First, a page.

As educators make strides towards integrating diversity, equity, and inclusion in their programming, it can often be difficult to know where to start and how to quantify success. While many focus on show choices and casting as an engine for change, they often overlook one major asset: the community.
Of course, building a community-engaged theatre season may sound great, but how can you effectively involve all voices while still making it a productive and strategic experience? We spoke to DEI consultant and Theatre Education Conference keynote speaker Bliss Griffin to learn more.
How to Think About Diversity in School Theatre
According to the National Center for Education Statistics, in the fall of 2023, 33 percent of all public elementary and secondary school students attended schools where 75 percent of total enrollment was students of color.
With estimates that those numbers will increase, a commitment to diversity can quickly impact the types of productions you choose in your theatre program. However, this can also emphasize blind spots in the overall strategy.
“When we think about diversity, equity, and inclusion, most people have pretty amorphous ideas about how to be nice to each other, how to understand other people’s lived experience, and how race and other dimensions of identity can operate as cultural currency,” says Griffin. “And that’s ill-advised at best, because it’s impossible for a person to check themselves all the time. People especially cannot self-monitor for issues beyond their awareness.”
4 Steps for More Community Engagement
Focusing on diversity doesn’t mean avoiding or prioritizing selections to foster inclusivity, but rather focusing on why and how it can affect the community at large.
“When we think about implementing any kind of diversity strategy, we want to shift away from ‘I’m trying to be aware,’ ‘I’m trying to be nice,’ ‘I’m trying to do this socially acceptable thing,’ to discovering what is necessary to the people that are marginalized in your community, and creating business practices and systems of accountability that ensure those needs are met consistently,” Griffin says.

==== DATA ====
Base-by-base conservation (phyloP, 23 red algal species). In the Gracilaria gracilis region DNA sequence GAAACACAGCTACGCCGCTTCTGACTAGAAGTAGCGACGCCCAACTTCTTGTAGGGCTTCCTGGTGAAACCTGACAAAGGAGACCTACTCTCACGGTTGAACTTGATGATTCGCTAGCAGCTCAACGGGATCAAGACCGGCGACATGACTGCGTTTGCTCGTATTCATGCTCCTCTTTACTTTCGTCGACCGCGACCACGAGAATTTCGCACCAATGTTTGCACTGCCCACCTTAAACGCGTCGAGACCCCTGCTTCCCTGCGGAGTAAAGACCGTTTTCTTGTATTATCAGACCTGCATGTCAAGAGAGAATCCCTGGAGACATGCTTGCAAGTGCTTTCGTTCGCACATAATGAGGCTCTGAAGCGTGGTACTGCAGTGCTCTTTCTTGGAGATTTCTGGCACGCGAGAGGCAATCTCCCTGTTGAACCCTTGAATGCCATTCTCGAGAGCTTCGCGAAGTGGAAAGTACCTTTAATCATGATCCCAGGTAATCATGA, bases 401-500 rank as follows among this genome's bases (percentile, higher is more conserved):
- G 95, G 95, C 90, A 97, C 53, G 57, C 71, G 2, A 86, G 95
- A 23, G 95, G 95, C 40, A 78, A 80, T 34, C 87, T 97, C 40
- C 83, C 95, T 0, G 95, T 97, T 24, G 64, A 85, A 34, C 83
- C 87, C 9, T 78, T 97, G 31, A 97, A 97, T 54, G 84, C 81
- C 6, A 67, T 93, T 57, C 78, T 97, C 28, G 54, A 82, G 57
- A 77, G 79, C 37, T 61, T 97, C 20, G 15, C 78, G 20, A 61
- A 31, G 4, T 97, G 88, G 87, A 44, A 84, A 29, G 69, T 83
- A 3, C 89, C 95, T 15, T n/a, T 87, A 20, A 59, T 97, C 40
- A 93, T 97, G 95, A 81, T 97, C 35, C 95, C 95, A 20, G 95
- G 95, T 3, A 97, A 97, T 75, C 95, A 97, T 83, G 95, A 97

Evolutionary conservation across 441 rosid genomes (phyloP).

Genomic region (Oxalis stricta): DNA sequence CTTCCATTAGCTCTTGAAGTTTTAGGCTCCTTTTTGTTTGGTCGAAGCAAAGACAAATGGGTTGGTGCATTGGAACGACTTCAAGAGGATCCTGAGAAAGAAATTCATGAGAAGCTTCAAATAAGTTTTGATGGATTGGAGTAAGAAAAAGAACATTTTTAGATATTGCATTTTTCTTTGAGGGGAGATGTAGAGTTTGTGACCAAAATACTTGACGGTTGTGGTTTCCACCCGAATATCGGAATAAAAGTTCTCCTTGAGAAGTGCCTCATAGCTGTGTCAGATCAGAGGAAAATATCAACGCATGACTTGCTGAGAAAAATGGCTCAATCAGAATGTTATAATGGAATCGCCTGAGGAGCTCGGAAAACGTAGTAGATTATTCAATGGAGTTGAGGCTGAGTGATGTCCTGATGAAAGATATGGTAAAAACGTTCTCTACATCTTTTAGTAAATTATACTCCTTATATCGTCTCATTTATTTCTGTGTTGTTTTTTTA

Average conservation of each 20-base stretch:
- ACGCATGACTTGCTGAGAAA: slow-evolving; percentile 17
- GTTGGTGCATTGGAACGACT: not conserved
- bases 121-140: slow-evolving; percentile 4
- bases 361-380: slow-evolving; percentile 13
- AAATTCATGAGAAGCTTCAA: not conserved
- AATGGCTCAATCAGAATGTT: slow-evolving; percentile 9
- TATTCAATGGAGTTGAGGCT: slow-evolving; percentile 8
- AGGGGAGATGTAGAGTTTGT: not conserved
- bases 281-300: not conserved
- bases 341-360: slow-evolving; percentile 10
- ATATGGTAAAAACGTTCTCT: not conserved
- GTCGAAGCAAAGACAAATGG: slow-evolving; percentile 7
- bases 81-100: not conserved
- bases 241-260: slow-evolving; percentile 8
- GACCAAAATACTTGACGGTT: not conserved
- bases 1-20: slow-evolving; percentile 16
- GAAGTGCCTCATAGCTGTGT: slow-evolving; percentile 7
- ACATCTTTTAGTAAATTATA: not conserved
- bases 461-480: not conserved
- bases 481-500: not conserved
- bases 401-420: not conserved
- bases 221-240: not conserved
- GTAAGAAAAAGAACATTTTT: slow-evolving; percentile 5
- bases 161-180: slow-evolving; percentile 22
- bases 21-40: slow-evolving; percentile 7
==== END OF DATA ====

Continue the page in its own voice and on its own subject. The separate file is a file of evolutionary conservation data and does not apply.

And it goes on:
One way to do this is to engage the community throughout the decision-making process and create a season that’s reflective of that diversity.
1. Set Your Institutional Values
Most institutions, especially schools, have a mission statement or set of core values already in place. When planning your theatre season, this can easily become your guide. Do they emphasize community? Integrity? Innovation?
Part of building a community-engaged theatre season is tying your choices to a foundation that’s already been set by the school or administration and can easily be seen in the mission statement and culture of the school. However, if there are none in place, this is a critical first step that starts with:
- Engaging your administration: Administration plays a pivotal role in any school initiative. Engaging them early can provide direction and ensure that the values you’re establishing align with the larger school objectives. Make your life easier by arranging discussions that can help you understand their vision for the school and the role they see the theatre playing in achieving it.
- Reflecting on past shows: To move forward, it’s sometimes helpful to look back. What themes or messages did past productions convey? What were the reactions from students, parents, and community? Identifying what worked and what was contentious can provide clues to values that might be relevant and crucial.
2. Understand Your Student Body
While your program’s values can help narrow down the selection, your student body is just as important. Although their skillset and experience can dictate the types of shows you choose from, it’s also critical to recognize their identities and how identity may influence their interactions with the material.
“You have to acknowledge the facts that come along with certain identities,” she says. “There are things that we all associate, good or bad, stereotype or not, with people of a certain body size, with people of a certain skin tone, with people of a certain age or gender… so you have to be aware of which of those things are innocuous, which can we overlook in our student body, and which are relevant facts because they will interact with the script in a way that either counteracts or entrenches social biases and stereotypes.”